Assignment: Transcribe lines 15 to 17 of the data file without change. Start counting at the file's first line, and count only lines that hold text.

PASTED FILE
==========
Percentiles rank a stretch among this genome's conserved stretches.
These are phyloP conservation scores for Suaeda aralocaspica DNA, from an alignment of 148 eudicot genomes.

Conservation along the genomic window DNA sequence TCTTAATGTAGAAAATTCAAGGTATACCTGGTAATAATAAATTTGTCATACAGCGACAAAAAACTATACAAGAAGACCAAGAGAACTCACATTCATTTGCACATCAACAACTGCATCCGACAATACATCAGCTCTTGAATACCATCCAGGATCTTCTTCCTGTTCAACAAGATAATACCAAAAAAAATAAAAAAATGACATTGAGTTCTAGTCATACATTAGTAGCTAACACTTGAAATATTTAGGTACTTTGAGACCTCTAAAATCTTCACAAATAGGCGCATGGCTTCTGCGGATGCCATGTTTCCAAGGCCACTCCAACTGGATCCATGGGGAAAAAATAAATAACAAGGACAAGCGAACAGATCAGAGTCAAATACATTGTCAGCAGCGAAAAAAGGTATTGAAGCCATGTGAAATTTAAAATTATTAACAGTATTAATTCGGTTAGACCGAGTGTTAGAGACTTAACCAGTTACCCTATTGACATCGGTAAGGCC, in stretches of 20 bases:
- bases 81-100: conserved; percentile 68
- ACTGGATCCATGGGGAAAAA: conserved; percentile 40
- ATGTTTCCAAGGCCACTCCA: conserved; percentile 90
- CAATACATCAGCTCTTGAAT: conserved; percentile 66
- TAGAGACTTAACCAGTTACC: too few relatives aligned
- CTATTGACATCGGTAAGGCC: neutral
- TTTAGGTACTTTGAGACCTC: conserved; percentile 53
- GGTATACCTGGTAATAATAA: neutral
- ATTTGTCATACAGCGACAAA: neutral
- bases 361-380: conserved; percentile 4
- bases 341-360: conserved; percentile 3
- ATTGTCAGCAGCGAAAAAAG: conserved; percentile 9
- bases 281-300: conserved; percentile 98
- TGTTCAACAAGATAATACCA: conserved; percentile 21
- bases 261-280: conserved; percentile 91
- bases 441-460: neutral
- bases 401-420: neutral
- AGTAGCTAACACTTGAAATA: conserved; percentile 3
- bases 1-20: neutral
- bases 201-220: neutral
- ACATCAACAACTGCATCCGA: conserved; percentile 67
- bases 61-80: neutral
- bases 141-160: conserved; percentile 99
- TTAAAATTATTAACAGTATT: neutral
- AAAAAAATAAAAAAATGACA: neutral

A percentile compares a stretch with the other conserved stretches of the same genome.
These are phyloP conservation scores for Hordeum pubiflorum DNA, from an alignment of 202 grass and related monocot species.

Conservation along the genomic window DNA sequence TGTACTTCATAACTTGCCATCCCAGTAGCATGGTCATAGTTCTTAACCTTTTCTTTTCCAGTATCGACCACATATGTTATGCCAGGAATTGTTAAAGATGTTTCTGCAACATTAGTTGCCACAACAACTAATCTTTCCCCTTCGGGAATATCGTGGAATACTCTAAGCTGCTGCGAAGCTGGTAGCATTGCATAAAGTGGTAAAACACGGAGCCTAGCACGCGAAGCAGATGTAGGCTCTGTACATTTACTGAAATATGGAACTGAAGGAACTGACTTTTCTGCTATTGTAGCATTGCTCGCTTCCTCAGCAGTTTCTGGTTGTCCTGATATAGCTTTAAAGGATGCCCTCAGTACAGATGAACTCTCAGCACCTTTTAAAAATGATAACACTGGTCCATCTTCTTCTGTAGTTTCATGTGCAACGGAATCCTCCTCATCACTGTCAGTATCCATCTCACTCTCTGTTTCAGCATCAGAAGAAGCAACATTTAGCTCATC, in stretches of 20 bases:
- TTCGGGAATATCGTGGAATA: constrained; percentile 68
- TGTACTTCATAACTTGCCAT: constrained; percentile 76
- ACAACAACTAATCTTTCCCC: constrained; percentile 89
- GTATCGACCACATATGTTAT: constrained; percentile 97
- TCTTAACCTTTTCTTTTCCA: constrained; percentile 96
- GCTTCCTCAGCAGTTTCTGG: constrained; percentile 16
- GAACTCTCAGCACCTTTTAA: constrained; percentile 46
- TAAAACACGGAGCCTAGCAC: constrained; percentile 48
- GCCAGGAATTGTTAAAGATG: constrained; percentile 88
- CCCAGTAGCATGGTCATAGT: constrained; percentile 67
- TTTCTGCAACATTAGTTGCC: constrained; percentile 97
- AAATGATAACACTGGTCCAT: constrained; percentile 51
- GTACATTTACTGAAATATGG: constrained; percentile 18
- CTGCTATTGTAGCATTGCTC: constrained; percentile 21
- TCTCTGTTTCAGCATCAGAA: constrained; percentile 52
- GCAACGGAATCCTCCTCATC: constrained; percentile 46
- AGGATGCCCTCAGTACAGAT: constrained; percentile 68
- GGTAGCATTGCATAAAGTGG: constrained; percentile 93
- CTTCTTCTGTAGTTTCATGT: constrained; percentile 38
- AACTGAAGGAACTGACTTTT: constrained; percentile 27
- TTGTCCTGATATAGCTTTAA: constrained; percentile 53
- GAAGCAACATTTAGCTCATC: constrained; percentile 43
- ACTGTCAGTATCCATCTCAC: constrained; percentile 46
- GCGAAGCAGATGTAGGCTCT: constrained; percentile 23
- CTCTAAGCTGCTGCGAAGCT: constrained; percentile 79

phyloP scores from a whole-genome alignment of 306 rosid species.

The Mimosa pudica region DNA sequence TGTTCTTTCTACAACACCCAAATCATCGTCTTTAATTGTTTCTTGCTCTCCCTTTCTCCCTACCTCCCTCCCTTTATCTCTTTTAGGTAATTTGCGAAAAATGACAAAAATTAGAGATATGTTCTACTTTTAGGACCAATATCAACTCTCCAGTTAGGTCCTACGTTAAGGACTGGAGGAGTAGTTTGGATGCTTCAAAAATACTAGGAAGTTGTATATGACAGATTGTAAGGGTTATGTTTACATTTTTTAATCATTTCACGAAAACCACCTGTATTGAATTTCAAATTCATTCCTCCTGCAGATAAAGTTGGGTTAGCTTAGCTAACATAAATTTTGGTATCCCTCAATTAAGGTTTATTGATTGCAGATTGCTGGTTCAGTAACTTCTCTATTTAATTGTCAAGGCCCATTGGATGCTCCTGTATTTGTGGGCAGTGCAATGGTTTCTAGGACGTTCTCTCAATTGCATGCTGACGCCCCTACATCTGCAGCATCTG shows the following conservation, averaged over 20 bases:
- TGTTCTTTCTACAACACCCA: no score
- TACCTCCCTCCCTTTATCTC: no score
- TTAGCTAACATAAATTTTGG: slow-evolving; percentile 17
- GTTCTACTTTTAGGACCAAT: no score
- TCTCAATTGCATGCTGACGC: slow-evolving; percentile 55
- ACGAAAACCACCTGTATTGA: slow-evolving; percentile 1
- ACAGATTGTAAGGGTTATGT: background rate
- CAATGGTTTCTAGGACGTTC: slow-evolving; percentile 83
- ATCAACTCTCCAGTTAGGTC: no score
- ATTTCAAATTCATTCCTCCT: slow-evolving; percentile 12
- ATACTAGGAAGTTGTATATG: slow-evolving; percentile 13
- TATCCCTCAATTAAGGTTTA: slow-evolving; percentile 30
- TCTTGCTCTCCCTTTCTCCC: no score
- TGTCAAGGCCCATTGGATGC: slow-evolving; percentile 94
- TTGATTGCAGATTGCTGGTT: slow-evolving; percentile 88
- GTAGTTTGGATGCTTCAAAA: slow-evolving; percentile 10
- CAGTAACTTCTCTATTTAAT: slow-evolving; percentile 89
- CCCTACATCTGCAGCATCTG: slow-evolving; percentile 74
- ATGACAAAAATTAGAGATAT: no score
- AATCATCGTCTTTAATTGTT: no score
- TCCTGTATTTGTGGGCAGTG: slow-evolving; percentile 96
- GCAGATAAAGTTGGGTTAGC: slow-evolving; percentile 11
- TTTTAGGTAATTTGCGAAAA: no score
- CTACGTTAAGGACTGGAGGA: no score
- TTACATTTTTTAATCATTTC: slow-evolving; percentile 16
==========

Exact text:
- ATTGTCAGCAGCGAAAAAAG: conserved; percentile 9
- bases 281-300: conserved; percentile 98
- TGTTCAACAAGATAATACCA: conserved; percentile 21